The Metropolitan Transportation Authority board voted Wednesday to spend $28.1 billion to improve transit infrastructure in the region, including the tackling of major projects on the Long Island Rail Road.
At a Manhattan meeting, the board voted to adopt the MTA's proposed five-year capital program, which would fund large transit projects from 2010 to 2014. The proposed budget still requires approval from the four voting members of the state's MTA Capital Program Review board.
MTA spokesman Jeremy Soffin called the capital plan critical toward maintaining "the region's lifeblood."
"Today's board vote was another key milestone in the ongoing discussion," he said, "and we look forward to engaging with the Legislature to have a plan in place by the end of the year."
For the Long Island Rail Road, the plan includes $137.9 million to build a second track between the Farmingdale and Ronkonkoma stations; $65 million in funding to improve parking at the busiest stations, including by building garages; and funding to create frequent shuttle service between some infrequently served stations and Main Line stations.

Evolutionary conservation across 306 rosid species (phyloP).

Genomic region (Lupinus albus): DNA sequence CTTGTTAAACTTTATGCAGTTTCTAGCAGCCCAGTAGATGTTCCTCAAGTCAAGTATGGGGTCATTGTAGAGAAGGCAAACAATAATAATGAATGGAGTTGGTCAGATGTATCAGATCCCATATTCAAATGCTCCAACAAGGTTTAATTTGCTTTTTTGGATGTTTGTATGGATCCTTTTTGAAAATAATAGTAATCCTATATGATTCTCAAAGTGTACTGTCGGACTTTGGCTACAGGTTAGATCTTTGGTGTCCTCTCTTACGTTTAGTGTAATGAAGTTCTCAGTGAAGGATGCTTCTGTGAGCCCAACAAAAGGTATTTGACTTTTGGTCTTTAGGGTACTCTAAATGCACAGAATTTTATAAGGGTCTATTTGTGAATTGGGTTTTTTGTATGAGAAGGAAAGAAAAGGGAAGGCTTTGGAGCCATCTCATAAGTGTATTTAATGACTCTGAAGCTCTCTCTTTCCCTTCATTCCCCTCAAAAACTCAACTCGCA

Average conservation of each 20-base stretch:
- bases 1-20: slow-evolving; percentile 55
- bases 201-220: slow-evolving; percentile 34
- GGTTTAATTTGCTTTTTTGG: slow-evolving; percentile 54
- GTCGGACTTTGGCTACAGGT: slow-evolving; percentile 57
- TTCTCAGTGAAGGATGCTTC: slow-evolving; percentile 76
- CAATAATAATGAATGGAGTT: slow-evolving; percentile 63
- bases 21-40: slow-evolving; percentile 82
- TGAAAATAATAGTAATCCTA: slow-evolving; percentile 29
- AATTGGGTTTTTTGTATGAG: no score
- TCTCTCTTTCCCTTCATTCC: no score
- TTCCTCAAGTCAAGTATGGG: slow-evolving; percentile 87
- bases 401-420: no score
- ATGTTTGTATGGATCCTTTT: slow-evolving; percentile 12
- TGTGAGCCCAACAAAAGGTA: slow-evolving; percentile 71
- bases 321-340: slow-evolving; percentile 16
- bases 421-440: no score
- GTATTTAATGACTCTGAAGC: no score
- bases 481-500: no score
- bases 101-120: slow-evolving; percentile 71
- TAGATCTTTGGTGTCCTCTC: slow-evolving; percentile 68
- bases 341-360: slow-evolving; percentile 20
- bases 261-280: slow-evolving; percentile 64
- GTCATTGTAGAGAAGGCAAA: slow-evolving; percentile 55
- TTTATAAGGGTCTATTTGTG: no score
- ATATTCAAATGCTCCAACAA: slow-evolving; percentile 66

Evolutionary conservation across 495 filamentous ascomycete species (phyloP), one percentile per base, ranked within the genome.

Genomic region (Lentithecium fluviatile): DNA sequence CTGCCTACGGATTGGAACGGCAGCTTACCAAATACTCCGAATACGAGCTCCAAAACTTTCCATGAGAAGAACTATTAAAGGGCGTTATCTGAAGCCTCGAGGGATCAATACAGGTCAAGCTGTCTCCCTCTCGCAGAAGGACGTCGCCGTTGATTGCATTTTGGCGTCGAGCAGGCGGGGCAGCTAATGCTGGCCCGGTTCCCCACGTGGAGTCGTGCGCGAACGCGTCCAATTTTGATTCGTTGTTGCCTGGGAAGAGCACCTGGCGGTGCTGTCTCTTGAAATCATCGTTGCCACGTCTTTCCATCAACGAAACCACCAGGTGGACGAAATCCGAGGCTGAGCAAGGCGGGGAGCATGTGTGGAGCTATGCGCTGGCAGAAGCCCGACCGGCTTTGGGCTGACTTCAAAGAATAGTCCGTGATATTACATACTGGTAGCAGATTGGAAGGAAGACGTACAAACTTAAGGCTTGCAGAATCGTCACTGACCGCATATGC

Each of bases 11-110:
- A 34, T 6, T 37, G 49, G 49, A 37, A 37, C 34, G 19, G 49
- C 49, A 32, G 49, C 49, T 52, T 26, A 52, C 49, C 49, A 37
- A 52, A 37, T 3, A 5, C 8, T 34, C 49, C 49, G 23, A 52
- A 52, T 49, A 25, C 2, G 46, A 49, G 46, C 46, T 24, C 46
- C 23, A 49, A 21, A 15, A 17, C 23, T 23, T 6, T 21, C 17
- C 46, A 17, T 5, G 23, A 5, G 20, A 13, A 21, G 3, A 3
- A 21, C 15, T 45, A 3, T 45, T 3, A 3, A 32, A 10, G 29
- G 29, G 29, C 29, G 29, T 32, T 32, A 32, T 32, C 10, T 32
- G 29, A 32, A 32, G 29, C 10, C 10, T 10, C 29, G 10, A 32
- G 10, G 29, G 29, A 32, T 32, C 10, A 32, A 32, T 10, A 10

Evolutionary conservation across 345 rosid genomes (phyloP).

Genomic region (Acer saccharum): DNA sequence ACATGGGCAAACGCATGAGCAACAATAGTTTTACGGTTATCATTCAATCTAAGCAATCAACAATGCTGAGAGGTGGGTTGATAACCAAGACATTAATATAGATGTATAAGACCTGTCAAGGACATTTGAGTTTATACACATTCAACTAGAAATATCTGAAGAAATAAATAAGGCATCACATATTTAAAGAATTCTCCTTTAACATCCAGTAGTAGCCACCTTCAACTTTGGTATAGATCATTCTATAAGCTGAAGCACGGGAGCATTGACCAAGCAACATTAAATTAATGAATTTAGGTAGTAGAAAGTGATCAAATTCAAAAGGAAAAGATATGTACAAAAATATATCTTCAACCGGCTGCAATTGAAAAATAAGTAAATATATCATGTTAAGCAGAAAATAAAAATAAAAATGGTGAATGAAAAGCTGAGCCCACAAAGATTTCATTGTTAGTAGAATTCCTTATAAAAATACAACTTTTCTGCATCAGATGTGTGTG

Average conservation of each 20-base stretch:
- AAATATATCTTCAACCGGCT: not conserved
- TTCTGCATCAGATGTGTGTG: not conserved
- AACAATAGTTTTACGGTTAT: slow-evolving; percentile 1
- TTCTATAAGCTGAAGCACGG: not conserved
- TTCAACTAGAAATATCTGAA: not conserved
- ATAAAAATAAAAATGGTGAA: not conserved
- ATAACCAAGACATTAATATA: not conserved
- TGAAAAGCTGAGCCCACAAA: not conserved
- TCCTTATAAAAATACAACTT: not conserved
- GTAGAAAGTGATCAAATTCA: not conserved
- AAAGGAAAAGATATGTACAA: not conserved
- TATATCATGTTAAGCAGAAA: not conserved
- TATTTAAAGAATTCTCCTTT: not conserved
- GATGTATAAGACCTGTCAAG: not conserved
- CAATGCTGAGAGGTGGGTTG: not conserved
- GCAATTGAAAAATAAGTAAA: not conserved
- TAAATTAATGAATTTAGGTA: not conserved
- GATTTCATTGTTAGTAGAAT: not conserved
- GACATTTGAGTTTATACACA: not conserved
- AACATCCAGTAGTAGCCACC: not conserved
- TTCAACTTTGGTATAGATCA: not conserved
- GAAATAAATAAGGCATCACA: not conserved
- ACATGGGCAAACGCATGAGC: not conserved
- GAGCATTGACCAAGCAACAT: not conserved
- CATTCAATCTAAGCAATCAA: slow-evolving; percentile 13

Among other projects included in the plan are development of a "smart card" fare payment system that would bill customers and would not require swiping; development of "countdown clocks" at subway stations to inform riders when the next train is coming; and purchase of hundreds of subway and rail cars.
Responding to concerns raised by some transit advocates, the MTA recently revised the plan to address two of Long Island's most pressing transit needs. The plan now includes funding to study the viability of creating a regional bus authority in which the MTA would take over ownership, expand and improve existing bus systems in Nassau and Suffolk. Funding also is included to conduct an environmental impact statement for the long-discussed project to build a third track between Hicksville and Floral Park.
"It's an opportunity for reverse commuters, and I think putting it off is very hurtful to Long Island and the region," said board member Ira Greenberg, adding he was "very happy to see" the late additions to the plan.
A state Legislature rescue package adopted in May to address the MTA's financial problems included funding for only the first two years of the five-year plan. MTA officials have said they still are about $10 billion short of the proposed plan's total cost, and state lawmakers and auditors have warned against heavy borrowing to cover the entire plan.
"My overriding concern continues to be how this plan will be funded," said Sen. Craig Johnson (D-Port Washington), who sits on the MTA Capital Program Review Board. "We need to know if this is a realistic plan, or a wish list."